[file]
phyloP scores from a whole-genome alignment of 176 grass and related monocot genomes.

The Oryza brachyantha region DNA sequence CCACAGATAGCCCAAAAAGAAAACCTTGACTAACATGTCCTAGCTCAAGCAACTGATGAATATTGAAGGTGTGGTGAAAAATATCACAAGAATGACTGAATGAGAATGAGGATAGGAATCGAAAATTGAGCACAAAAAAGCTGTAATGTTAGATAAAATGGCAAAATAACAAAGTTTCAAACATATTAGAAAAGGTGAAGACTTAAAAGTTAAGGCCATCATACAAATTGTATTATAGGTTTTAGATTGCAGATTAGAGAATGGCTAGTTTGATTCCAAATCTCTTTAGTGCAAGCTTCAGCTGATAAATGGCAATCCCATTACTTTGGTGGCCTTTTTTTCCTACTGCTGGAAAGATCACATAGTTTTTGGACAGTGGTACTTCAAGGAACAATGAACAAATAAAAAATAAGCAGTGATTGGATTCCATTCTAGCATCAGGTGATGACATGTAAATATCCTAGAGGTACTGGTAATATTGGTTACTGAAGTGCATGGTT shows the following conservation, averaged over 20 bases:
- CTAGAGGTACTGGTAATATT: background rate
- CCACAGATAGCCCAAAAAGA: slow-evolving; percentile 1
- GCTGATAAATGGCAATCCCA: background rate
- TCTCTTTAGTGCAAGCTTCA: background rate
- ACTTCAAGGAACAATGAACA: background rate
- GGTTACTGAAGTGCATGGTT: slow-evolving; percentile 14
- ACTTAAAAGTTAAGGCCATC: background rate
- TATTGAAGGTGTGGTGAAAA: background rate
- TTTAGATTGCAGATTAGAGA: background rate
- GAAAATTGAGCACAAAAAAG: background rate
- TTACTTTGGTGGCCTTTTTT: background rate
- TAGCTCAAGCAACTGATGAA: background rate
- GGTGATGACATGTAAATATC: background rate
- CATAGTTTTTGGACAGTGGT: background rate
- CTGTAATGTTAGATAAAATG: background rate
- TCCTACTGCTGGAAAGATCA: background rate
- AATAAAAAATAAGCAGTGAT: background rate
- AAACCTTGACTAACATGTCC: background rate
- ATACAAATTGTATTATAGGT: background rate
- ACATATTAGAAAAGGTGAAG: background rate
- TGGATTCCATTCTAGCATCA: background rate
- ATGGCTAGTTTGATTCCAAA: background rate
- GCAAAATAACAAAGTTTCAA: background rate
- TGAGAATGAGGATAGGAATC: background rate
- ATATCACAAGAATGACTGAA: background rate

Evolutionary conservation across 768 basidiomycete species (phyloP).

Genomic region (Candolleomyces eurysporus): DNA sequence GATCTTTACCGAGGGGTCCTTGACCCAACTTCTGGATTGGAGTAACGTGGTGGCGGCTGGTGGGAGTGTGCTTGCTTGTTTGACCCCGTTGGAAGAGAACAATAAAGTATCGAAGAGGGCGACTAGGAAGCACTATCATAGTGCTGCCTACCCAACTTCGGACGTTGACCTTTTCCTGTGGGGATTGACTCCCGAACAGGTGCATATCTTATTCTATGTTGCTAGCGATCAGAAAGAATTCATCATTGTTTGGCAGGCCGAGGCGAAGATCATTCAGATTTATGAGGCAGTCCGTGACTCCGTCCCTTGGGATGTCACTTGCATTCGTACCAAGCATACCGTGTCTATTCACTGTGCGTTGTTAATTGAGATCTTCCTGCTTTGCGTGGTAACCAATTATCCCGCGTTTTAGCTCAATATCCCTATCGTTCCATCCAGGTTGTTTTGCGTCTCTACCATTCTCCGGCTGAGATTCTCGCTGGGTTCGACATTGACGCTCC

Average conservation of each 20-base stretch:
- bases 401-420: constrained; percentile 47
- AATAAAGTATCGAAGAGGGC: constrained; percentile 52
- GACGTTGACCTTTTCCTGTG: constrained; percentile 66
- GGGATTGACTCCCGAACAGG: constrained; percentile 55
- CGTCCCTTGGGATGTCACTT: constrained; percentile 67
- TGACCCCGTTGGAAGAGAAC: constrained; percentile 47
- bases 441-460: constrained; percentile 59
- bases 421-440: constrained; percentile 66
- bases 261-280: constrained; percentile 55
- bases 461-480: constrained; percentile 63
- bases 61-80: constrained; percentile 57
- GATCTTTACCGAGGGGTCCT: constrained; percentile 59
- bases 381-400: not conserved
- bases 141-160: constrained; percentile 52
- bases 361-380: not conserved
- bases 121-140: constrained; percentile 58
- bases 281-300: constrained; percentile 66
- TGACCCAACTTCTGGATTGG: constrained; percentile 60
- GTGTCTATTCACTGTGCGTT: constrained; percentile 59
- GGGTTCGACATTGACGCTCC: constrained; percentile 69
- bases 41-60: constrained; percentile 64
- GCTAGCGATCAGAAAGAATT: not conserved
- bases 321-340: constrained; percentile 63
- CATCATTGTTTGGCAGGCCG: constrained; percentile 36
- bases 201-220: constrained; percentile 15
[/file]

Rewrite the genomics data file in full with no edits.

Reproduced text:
phyloP scores from a whole-genome alignment of 176 grass and related monocot genomes.

The Oryza brachyantha region DNA sequence CCACAGATAGCCCAAAAAGAAAACCTTGACTAACATGTCCTAGCTCAAGCAACTGATGAATATTGAAGGTGTGGTGAAAAATATCACAAGAATGACTGAATGAGAATGAGGATAGGAATCGAAAATTGAGCACAAAAAAGCTGTAATGTTAGATAAAATGGCAAAATAACAAAGTTTCAAACATATTAGAAAAGGTGAAGACTTAAAAGTTAAGGCCATCATACAAATTGTATTATAGGTTTTAGATTGCAGATTAGAGAATGGCTAGTTTGATTCCAAATCTCTTTAGTGCAAGCTTCAGCTGATAAATGGCAATCCCATTACTTTGGTGGCCTTTTTTTCCTACTGCTGGAAAGATCACATAGTTTTTGGACAGTGGTACTTCAAGGAACAATGAACAAATAAAAAATAAGCAGTGATTGGATTCCATTCTAGCATCAGGTGATGACATGTAAATATCCTAGAGGTACTGGTAATATTGGTTACTGAAGTGCATGGTT shows the following conservation, averaged over 20 bases:
- CTAGAGGTACTGGTAATATT: background rate
- CCACAGATAGCCCAAAAAGA: slow-evolving; percentile 1
- GCTGATAAATGGCAATCCCA: background rate
- TCTCTTTAGTGCAAGCTTCA: background rate
- ACTTCAAGGAACAATGAACA: background rate
- GGTTACTGAAGTGCATGGTT: slow-evolving; percentile 14
- ACTTAAAAGTTAAGGCCATC: background rate
- TATTGAAGGTGTGGTGAAAA: background rate
- TTTAGATTGCAGATTAGAGA: background rate
- GAAAATTGAGCACAAAAAAG: background rate
- TTACTTTGGTGGCCTTTTTT: background rate
- TAGCTCAAGCAACTGATGAA: background rate
- GGTGATGACATGTAAATATC: background rate
- CATAGTTTTTGGACAGTGGT: background rate
- CTGTAATGTTAGATAAAATG: background rate
- TCCTACTGCTGGAAAGATCA: background rate
- AATAAAAAATAAGCAGTGAT: background rate
- AAACCTTGACTAACATGTCC: background rate
- ATACAAATTGTATTATAGGT: background rate
- ACATATTAGAAAAGGTGAAG: background rate
- TGGATTCCATTCTAGCATCA: background rate
- ATGGCTAGTTTGATTCCAAA: background rate
- GCAAAATAACAAAGTTTCAA: background rate
- TGAGAATGAGGATAGGAATC: background rate
- ATATCACAAGAATGACTGAA: background rate

Evolutionary conservation across 768 basidiomycete species (phyloP).

Genomic region (Candolleomyces eurysporus): DNA sequence GATCTTTACCGAGGGGTCCTTGACCCAACTTCTGGATTGGAGTAACGTGGTGGCGGCTGGTGGGAGTGTGCTTGCTTGTTTGACCCCGTTGGAAGAGAACAATAAAGTATCGAAGAGGGCGACTAGGAAGCACTATCATAGTGCTGCCTACCCAACTTCGGACGTTGACCTTTTCCTGTGGGGATTGACTCCCGAACAGGTGCATATCTTATTCTATGTTGCTAGCGATCAGAAAGAATTCATCATTGTTTGGCAGGCCGAGGCGAAGATCATTCAGATTTATGAGGCAGTCCGTGACTCCGTCCCTTGGGATGTCACTTGCATTCGTACCAAGCATACCGTGTCTATTCACTGTGCGTTGTTAATTGAGATCTTCCTGCTTTGCGTGGTAACCAATTATCCCGCGTTTTAGCTCAATATCCCTATCGTTCCATCCAGGTTGTTTTGCGTCTCTACCATTCTCCGGCTGAGATTCTCGCTGGGTTCGACATTGACGCTCC

Average conservation of each 20-base stretch:
- bases 401-420: constrained; percentile 47
- AATAAAGTATCGAAGAGGGC: constrained; percentile 52
- GACGTTGACCTTTTCCTGTG: constrained; percentile 66
- GGGATTGACTCCCGAACAGG: constrained; percentile 55
- CGTCCCTTGGGATGTCACTT: constrained; percentile 67
- TGACCCCGTTGGAAGAGAAC: constrained; percentile 47
- bases 441-460: constrained; percentile 59
- bases 421-440: constrained; percentile 66
- bases 261-280: constrained; percentile 55
- bases 461-480: constrained; percentile 63
- bases 61-80: constrained; percentile 57
- GATCTTTACCGAGGGGTCCT: constrained; percentile 59
- bases 381-400: not conserved
- bases 141-160: constrained; percentile 52
- bases 361-380: not conserved
- bases 121-140: constrained; percentile 58
- bases 281-300: constrained; percentile 66
- TGACCCAACTTCTGGATTGG: constrained; percentile 60
- GTGTCTATTCACTGTGCGTT: constrained; percentile 59
- GGGTTCGACATTGACGCTCC: constrained; percentile 69
- bases 41-60: constrained; percentile 64
- GCTAGCGATCAGAAAGAATT: not conserved
- bases 321-340: constrained; percentile 63
- CATCATTGTTTGGCAGGCCG: constrained; percentile 36
- bases 201-220: constrained; percentile 15